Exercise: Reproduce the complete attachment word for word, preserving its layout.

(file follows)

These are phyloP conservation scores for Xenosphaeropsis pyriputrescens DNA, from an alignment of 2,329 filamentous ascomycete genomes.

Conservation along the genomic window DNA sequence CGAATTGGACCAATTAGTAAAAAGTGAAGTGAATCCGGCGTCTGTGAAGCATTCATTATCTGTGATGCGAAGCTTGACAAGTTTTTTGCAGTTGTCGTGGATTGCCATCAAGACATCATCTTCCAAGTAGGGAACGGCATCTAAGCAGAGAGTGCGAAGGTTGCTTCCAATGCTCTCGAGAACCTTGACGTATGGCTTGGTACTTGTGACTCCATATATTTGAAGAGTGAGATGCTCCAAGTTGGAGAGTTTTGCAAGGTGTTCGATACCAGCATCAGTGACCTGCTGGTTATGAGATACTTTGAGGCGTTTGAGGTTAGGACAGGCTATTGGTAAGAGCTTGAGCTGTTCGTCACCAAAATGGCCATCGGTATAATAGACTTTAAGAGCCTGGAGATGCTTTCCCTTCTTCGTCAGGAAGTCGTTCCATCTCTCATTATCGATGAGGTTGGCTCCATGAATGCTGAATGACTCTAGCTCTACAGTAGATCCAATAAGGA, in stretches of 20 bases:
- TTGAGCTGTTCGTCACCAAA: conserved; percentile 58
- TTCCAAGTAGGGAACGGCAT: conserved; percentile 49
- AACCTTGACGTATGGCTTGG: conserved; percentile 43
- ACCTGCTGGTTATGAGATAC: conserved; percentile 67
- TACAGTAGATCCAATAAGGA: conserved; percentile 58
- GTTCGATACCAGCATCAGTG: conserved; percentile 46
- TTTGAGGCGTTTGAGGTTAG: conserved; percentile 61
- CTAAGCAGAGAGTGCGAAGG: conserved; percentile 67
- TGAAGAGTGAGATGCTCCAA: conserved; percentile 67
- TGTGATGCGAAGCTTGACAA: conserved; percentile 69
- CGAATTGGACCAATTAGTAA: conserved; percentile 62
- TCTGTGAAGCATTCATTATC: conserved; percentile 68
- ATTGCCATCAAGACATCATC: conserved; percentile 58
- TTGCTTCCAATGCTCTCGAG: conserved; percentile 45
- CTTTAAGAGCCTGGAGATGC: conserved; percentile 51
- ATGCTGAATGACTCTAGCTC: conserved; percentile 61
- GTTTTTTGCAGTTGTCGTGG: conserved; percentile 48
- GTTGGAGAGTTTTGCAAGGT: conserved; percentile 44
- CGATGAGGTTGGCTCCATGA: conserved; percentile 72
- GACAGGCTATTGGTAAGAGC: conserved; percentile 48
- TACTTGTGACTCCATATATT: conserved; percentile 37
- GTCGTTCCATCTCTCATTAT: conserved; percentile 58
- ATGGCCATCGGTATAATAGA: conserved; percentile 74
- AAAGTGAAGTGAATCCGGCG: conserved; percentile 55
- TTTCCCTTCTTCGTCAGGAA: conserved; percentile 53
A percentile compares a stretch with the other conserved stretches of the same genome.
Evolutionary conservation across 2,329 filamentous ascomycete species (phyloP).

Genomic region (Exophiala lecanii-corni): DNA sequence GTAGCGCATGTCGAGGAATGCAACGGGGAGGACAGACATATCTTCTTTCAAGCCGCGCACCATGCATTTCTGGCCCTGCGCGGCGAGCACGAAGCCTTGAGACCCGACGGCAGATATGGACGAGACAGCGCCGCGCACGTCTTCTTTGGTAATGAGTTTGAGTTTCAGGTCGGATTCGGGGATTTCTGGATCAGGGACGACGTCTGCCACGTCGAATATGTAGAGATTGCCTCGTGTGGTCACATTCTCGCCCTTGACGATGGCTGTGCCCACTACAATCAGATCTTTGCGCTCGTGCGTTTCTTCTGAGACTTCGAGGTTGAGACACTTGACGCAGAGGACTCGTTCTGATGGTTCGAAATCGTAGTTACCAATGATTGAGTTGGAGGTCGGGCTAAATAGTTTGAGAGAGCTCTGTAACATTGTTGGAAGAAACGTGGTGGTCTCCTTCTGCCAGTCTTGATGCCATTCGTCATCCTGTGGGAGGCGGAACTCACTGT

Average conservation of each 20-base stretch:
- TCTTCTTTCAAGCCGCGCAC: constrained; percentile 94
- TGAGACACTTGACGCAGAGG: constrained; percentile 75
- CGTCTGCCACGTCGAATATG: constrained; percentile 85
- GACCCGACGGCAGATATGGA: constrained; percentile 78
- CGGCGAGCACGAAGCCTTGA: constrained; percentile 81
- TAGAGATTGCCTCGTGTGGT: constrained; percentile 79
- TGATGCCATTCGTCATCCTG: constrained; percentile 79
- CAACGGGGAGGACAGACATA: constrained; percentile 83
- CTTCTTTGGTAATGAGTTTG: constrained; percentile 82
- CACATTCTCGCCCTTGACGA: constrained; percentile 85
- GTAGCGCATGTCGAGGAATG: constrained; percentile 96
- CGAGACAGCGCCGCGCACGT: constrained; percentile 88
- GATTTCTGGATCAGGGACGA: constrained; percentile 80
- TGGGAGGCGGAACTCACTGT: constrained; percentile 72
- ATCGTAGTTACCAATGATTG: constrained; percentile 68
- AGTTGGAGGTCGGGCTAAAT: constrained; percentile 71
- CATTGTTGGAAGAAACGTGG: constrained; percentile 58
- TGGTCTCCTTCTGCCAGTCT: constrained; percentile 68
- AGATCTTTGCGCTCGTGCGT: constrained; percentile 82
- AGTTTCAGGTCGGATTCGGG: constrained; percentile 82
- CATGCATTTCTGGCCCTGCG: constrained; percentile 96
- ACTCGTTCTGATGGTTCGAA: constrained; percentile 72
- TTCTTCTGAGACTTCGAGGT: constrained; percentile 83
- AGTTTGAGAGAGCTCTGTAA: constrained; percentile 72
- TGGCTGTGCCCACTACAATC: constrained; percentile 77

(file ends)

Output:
These are phyloP conservation scores for Xenosphaeropsis pyriputrescens DNA, from an alignment of 2,329 filamentous ascomycete genomes.

Conservation along the genomic window DNA sequence CGAATTGGACCAATTAGTAAAAAGTGAAGTGAATCCGGCGTCTGTGAAGCATTCATTATCTGTGATGCGAAGCTTGACAAGTTTTTTGCAGTTGTCGTGGATTGCCATCAAGACATCATCTTCCAAGTAGGGAACGGCATCTAAGCAGAGAGTGCGAAGGTTGCTTCCAATGCTCTCGAGAACCTTGACGTATGGCTTGGTACTTGTGACTCCATATATTTGAAGAGTGAGATGCTCCAAGTTGGAGAGTTTTGCAAGGTGTTCGATACCAGCATCAGTGACCTGCTGGTTATGAGATACTTTGAGGCGTTTGAGGTTAGGACAGGCTATTGGTAAGAGCTTGAGCTGTTCGTCACCAAAATGGCCATCGGTATAATAGACTTTAAGAGCCTGGAGATGCTTTCCCTTCTTCGTCAGGAAGTCGTTCCATCTCTCATTATCGATGAGGTTGGCTCCATGAATGCTGAATGACTCTAGCTCTACAGTAGATCCAATAAGGA, in stretches of 20 bases:
- TTGAGCTGTTCGTCACCAAA: conserved; percentile 58
- TTCCAAGTAGGGAACGGCAT: conserved; percentile 49
- AACCTTGACGTATGGCTTGG: conserved; percentile 43
- ACCTGCTGGTTATGAGATAC: conserved; percentile 67
- TACAGTAGATCCAATAAGGA: conserved; percentile 58
- GTTCGATACCAGCATCAGTG: conserved; percentile 46
- TTTGAGGCGTTTGAGGTTAG: conserved; percentile 61
- CTAAGCAGAGAGTGCGAAGG: conserved; percentile 67
- TGAAGAGTGAGATGCTCCAA: conserved; percentile 67
- TGTGATGCGAAGCTTGACAA: conserved; percentile 69
- CGAATTGGACCAATTAGTAA: conserved; percentile 62
- TCTGTGAAGCATTCATTATC: conserved; percentile 68
- ATTGCCATCAAGACATCATC: conserved; percentile 58
- TTGCTTCCAATGCTCTCGAG: conserved; percentile 45
- CTTTAAGAGCCTGGAGATGC: conserved; percentile 51
- ATGCTGAATGACTCTAGCTC: conserved; percentile 61
- GTTTTTTGCAGTTGTCGTGG: conserved; percentile 48
- GTTGGAGAGTTTTGCAAGGT: conserved; percentile 44
- CGATGAGGTTGGCTCCATGA: conserved; percentile 72
- GACAGGCTATTGGTAAGAGC: conserved; percentile 48
- TACTTGTGACTCCATATATT: conserved; percentile 37
- GTCGTTCCATCTCTCATTAT: conserved; percentile 58
- ATGGCCATCGGTATAATAGA: conserved; percentile 74
- AAAGTGAAGTGAATCCGGCG: conserved; percentile 55
- TTTCCCTTCTTCGTCAGGAA: conserved; percentile 53
A percentile compares a stretch with the other conserved stretches of the same genome.
Evolutionary conservation across 2,329 filamentous ascomycete species (phyloP).

Genomic region (Exophiala lecanii-corni): DNA sequence GTAGCGCATGTCGAGGAATGCAACGGGGAGGACAGACATATCTTCTTTCAAGCCGCGCACCATGCATTTCTGGCCCTGCGCGGCGAGCACGAAGCCTTGAGACCCGACGGCAGATATGGACGAGACAGCGCCGCGCACGTCTTCTTTGGTAATGAGTTTGAGTTTCAGGTCGGATTCGGGGATTTCTGGATCAGGGACGACGTCTGCCACGTCGAATATGTAGAGATTGCCTCGTGTGGTCACATTCTCGCCCTTGACGATGGCTGTGCCCACTACAATCAGATCTTTGCGCTCGTGCGTTTCTTCTGAGACTTCGAGGTTGAGACACTTGACGCAGAGGACTCGTTCTGATGGTTCGAAATCGTAGTTACCAATGATTGAGTTGGAGGTCGGGCTAAATAGTTTGAGAGAGCTCTGTAACATTGTTGGAAGAAACGTGGTGGTCTCCTTCTGCCAGTCTTGATGCCATTCGTCATCCTGTGGGAGGCGGAACTCACTGT

Average conservation of each 20-base stretch:
- TCTTCTTTCAAGCCGCGCAC: constrained; percentile 94
- TGAGACACTTGACGCAGAGG: constrained; percentile 75
- CGTCTGCCACGTCGAATATG: constrained; percentile 85
- GACCCGACGGCAGATATGGA: constrained; percentile 78
- CGGCGAGCACGAAGCCTTGA: constrained; percentile 81
- TAGAGATTGCCTCGTGTGGT: constrained; percentile 79
- TGATGCCATTCGTCATCCTG: constrained; percentile 79
- CAACGGGGAGGACAGACATA: constrained; percentile 83
- CTTCTTTGGTAATGAGTTTG: constrained; percentile 82
- CACATTCTCGCCCTTGACGA: constrained; percentile 85
- GTAGCGCATGTCGAGGAATG: constrained; percentile 96
- CGAGACAGCGCCGCGCACGT: constrained; percentile 88
- GATTTCTGGATCAGGGACGA: constrained; percentile 80
- TGGGAGGCGGAACTCACTGT: constrained; percentile 72
- ATCGTAGTTACCAATGATTG: constrained; percentile 68
- AGTTGGAGGTCGGGCTAAAT: constrained; percentile 71
- CATTGTTGGAAGAAACGTGG: constrained; percentile 58
- TGGTCTCCTTCTGCCAGTCT: constrained; percentile 68
- AGATCTTTGCGCTCGTGCGT: constrained; percentile 82
- AGTTTCAGGTCGGATTCGGG: constrained; percentile 82
- CATGCATTTCTGGCCCTGCG: constrained; percentile 96
- ACTCGTTCTGATGGTTCGAA: constrained; percentile 72
- TTCTTCTGAGACTTCGAGGT: constrained; percentile 83
- AGTTTGAGAGAGCTCTGTAA: constrained; percentile 72
- TGGCTGTGCCCACTACAATC: constrained; percentile 77